While there’s been much hype from Washington about the strong labor market and low unemployment rate in the United States, one aspect of these numbers has been completely ignored by the government–namely, the massive role of the legal cannabis market in creating new jobs.
According to a new report by Leafly and the consultancy group Whitney Economics, the United States has added over 211,000 full-time jobs in the legal cannabis industry, with over 64,000 of these full-time jobs being added in 2018 alone.
The report said:
“Amid the roiling debate over American jobs, the legal cannabis industry remains a substantial and unrecognized engine of grassroots job creation … In 2019, America’s cannabis industry is one of the nation’s greatest economic success stories. That success deserves to be recognized and celebrated.”
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The marijuana industry added 64,389 jobs in 2018, an increase of 44% from the year before, according to a new report from the cannabis website Leafly and Whitney Economics.#marijuana #WeRisetoLegalize #WeRiseNY pic.twitter.com/6FlR12KzbK
— We Rise To Legalize (@risetolegalize) March 16, 2019
When one takes into account indirect cannabis-related jobs such as lawyers, accountants and others, the number of people working “weed jobs” full-time rises to nearly 300,000.
In 2019 alone, California is expected to add over 10,000 cannabis jobs while Florida will add 9,500. The numbers contribute to a 2017-2020 expansion of the cannabis workforce by about 110 percent.
This means that cannabis is set to be the largest and fastest job creator in the country, with the second-fastest growing U.S. job belonging to solar voltaic installers, whose numbers will only increase by 105 percent over the course of a decade.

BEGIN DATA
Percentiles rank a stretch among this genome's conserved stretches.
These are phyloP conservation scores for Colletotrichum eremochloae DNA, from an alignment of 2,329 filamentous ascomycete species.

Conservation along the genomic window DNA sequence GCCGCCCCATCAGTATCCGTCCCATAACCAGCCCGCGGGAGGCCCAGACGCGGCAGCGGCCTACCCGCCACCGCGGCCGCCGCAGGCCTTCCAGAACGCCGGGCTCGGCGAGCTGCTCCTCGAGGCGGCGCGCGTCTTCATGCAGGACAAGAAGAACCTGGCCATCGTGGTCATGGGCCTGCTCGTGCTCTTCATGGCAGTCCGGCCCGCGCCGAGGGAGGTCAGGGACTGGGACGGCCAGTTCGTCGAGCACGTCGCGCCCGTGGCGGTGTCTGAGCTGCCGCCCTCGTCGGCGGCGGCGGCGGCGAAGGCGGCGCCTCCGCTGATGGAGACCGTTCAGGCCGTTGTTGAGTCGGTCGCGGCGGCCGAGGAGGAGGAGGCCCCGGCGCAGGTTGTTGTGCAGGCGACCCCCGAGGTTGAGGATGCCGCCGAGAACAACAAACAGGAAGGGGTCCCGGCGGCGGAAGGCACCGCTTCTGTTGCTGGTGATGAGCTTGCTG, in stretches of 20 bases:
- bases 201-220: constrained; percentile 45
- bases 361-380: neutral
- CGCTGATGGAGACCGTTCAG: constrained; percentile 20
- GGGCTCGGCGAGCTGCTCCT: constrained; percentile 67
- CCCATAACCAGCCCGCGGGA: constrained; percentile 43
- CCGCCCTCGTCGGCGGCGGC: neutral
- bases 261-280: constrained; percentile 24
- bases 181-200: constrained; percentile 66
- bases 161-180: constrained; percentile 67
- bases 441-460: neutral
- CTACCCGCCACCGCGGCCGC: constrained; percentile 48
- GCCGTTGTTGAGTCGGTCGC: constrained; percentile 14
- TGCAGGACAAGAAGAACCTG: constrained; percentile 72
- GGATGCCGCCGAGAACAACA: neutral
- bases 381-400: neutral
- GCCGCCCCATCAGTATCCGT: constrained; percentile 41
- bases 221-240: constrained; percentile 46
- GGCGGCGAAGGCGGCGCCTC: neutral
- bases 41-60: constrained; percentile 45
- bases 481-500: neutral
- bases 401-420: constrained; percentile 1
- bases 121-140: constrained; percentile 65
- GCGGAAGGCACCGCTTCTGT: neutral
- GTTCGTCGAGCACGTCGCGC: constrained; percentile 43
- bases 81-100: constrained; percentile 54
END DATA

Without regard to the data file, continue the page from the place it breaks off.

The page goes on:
California became the first state to legalize cannabis for medical use in 1996, and 33 other states have since done the same. Ten states along with Washington, D.C. have freed the herb almost entirely, allowing adults over 21 to partake in the recreational use of cannabis. In 2018, legal cannabis sales increased by over one-third to $10.8 billion.
— Leafly (@Leafly) March 5, 2019
And as more states are expected to continue doing away with antiquated prohibitionist laws barring medical and adult recreational use, the number of new jobs created is projected to rise by leaps and bounds in what the report calls “America’s hidden job boom.”
“There are now more legal cannabis industry workers than dental hygienists in the United States,” the report said.
But the report also noted:
“And yet some jobs seem to count more than others. Political pundits still argue over jobs saved or lost at Carrier’s Indiana factory. Job-count dips in the coal mining industry are treated like lost national treasures, while other industries disappear without notice or mourning. “
Yet the fact that cannabis remains technically illegal under federal law means that the Bureau of Labor Statistics has refused to consider these to be real jobs or to factor these very real job gains into official statistics and reports.
And while job growth has bogged down in February, according to the bureau, the cannabis industry has prospered.
DataTrek Research co-founder Nick Colas said in a statement quoted by CNBC last week:
“U.S. marijuana legalization is a rare example of disruption creating jobs rather than destroying them … With the U.S. labor market recently showing signs of weakness and fears of an eventual recession in the wings, this is one industry that might soften the blow of an economic downturn.”